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Bioactive lipids in the butter production chain from Parmigiano Reggiano cheese area

Verardo, Vito, Gómez‐Caravaca, Ana M, Gori, Alessandro, Losi, Giuseppe, Caboni, Maria F
Journal of the science of food and agriculture 2013 v.93 no.14 pp. 3625-3633
amino acids, bioactive properties, breeds, butter, buttermilk, cheeses, conjugated linoleic acid, cream, fatty acid composition, feeds, lactose, milk, milk production, peptides, phospholipids, polyunsaturated fatty acids, proteins, sampling, traditional technology, vitamins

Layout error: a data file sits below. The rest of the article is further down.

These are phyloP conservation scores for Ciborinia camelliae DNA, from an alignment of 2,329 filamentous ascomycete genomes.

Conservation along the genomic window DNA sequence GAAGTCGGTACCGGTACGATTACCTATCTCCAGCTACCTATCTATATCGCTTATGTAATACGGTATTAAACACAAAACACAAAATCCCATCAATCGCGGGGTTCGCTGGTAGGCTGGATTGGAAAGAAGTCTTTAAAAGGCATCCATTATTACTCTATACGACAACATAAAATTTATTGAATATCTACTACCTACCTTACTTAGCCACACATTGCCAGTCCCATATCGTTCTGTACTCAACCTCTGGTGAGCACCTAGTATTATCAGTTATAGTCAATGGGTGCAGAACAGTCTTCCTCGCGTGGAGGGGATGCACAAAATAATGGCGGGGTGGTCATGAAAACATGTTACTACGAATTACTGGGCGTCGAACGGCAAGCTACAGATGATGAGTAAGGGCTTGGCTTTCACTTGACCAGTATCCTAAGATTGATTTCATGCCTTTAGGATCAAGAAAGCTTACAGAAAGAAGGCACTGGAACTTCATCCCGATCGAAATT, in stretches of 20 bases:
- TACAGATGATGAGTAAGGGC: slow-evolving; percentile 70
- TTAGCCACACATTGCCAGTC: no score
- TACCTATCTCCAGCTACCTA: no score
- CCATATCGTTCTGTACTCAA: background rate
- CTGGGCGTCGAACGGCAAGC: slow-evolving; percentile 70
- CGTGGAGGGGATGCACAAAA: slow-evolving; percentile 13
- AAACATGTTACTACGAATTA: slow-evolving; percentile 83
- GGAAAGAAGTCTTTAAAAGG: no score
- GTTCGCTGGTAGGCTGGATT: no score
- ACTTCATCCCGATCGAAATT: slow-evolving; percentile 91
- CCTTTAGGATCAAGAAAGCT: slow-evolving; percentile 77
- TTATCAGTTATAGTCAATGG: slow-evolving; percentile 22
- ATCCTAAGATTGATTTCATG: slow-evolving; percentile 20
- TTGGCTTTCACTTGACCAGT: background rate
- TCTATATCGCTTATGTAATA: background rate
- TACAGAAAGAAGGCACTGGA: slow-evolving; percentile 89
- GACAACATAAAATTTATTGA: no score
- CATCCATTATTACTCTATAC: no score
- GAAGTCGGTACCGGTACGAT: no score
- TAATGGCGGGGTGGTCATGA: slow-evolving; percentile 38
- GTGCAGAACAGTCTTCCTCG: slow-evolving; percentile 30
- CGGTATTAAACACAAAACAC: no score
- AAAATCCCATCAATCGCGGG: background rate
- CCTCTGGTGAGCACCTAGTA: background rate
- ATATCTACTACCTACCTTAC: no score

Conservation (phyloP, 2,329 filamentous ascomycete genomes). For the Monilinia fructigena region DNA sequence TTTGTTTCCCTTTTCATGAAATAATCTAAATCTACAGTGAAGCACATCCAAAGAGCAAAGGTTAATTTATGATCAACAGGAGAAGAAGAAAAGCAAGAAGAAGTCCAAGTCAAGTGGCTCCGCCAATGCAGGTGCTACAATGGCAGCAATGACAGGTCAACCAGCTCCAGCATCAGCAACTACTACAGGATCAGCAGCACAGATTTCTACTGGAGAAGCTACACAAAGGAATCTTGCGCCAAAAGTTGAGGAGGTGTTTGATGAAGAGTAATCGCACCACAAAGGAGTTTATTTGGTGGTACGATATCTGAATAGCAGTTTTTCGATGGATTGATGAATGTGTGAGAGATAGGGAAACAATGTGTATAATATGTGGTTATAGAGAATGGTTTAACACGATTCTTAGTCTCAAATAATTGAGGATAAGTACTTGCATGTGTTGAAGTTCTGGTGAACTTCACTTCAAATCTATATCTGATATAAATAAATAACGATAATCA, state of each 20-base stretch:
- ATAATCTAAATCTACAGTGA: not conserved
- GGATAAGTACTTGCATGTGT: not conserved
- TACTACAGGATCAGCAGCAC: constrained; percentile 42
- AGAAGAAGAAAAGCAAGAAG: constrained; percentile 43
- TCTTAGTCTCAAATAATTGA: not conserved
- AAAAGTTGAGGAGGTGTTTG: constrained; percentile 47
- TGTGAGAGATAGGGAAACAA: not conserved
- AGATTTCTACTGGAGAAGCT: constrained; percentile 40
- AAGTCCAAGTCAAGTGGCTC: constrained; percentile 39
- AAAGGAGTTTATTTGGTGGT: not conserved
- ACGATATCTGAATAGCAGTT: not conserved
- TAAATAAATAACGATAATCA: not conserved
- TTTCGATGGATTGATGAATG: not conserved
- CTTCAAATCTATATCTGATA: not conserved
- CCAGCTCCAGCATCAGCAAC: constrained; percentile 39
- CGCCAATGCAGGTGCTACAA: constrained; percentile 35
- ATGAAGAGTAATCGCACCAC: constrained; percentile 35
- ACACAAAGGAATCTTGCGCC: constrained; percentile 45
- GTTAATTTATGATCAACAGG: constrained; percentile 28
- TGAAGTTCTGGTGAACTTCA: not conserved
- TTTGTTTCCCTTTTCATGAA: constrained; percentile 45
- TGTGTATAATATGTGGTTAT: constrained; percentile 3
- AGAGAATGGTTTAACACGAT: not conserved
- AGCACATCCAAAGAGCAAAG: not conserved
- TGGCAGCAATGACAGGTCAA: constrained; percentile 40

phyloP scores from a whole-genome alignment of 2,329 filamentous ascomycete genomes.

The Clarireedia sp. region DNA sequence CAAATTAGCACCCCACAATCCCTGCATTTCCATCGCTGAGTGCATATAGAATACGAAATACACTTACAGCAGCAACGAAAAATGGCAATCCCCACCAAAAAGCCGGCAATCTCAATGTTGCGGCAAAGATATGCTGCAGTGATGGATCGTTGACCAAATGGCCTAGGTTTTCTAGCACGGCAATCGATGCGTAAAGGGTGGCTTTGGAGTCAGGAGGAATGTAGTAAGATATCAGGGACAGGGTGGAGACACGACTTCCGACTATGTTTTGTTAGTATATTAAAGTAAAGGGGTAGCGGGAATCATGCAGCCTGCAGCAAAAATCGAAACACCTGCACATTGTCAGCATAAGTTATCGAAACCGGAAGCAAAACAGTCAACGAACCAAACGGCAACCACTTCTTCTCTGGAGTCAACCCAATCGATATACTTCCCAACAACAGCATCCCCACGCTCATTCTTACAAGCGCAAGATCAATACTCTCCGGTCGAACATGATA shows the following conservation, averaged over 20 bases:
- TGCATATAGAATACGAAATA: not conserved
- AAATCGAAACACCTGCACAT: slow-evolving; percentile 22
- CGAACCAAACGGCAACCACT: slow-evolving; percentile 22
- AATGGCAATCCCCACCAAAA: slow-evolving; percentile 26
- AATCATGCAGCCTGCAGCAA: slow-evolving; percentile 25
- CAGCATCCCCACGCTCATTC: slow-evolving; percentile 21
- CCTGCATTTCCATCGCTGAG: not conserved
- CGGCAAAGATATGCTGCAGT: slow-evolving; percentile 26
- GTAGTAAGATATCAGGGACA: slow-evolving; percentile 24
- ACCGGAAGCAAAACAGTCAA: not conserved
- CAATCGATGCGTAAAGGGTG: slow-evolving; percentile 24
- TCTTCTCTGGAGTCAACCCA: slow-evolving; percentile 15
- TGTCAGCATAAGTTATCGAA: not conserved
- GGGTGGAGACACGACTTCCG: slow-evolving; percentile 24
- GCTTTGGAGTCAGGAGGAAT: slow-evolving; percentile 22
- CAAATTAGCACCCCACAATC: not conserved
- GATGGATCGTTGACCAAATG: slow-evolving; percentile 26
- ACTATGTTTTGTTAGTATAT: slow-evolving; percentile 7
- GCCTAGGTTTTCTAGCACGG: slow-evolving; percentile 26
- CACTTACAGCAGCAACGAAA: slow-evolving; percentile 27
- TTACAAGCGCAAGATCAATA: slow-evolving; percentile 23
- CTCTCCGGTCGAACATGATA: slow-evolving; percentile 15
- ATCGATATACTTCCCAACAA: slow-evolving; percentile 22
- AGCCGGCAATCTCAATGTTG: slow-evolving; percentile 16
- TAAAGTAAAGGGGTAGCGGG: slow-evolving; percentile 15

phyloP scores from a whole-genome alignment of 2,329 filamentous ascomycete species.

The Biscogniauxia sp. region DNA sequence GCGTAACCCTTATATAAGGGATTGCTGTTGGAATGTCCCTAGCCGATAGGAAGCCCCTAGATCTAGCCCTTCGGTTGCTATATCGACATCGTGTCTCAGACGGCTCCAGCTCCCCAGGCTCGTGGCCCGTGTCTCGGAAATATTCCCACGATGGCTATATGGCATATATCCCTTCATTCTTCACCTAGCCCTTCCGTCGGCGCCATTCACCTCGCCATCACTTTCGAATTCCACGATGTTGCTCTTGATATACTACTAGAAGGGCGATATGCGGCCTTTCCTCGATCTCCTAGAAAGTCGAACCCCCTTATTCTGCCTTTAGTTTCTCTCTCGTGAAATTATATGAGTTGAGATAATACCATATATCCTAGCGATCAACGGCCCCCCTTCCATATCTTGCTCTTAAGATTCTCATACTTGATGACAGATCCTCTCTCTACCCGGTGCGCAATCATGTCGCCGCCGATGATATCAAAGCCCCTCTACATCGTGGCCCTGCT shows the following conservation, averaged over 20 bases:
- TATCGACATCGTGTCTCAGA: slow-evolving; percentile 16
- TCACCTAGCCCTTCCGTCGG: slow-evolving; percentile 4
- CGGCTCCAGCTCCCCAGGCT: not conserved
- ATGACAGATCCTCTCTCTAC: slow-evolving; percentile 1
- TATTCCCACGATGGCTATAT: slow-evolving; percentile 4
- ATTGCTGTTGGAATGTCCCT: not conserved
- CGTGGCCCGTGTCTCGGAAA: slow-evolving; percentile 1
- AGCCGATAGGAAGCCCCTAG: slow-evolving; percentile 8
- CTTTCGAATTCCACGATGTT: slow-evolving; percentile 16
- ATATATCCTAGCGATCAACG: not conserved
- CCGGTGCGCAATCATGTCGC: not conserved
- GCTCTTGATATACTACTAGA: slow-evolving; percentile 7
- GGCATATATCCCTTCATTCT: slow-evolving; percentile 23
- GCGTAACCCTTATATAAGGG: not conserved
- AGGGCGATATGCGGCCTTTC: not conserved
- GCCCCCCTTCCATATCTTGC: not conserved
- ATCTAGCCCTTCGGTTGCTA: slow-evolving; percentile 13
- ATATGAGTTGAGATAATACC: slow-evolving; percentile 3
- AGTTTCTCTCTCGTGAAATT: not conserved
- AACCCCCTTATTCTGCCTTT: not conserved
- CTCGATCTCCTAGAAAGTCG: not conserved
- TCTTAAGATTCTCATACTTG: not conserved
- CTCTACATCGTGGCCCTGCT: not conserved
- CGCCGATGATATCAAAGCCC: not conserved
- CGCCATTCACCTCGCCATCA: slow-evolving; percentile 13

BACKGROUND: Bovine milk contains hundreds of diverse components, including proteins, peptides, amino acids, lipids, lactose, vitamins and minerals. Specifically, the lipid composition is influenced by different variables such as breed, feed and technological process. In this study the fatty acid and phospholipid compositions of different samples of butter and its by‐products from the Parmigiano Reggiano cheese area, produced by industrial and traditional churning processes, were determined. RESULTS: The fatty acid composition of samples manufactured by the traditional method showed higher levels of monounsaturated and polyunsaturated fatty acids compared with industrial samples. In particular, the contents of n‐3 fatty acids and conjugated linoleic acids were higher in samples produced by the traditional method than in samples produced industrially. Sample phospholipid composition also varied between the two technological processes. Phosphatidylethanolamine was the major phospholipid in cream, butter and buttermilk samples obtained by the industrial process as well as in cream and buttermilk samples from the traditional process, while phosphatidylcholine was the major phospholipid in traditionally produced butter. This result may be explained by the different churning processes causing different types of membrane disruption. Generally, samples produced traditionally had higher contents of total phospholipids; in particular, butter produced by the traditional method had a total phospholipid content 33% higher than that of industrially produced butter. CONCLUSION: The samples studied represent the two types of products present in the Parmigiano Reggiano cheese area, where the industrial churning process is widespread compared with the traditional processing of Reggiana cow's milk. This is because Reggiana cow's milk production is lower than that of other breeds and the traditional churning process is time‐consuming and economically disadvantageous. However, its products have been demonstrated to contain more bioactive lipids compared with products obtained from other breeds and by the industrial process. © 2013 Society of Chemical Industry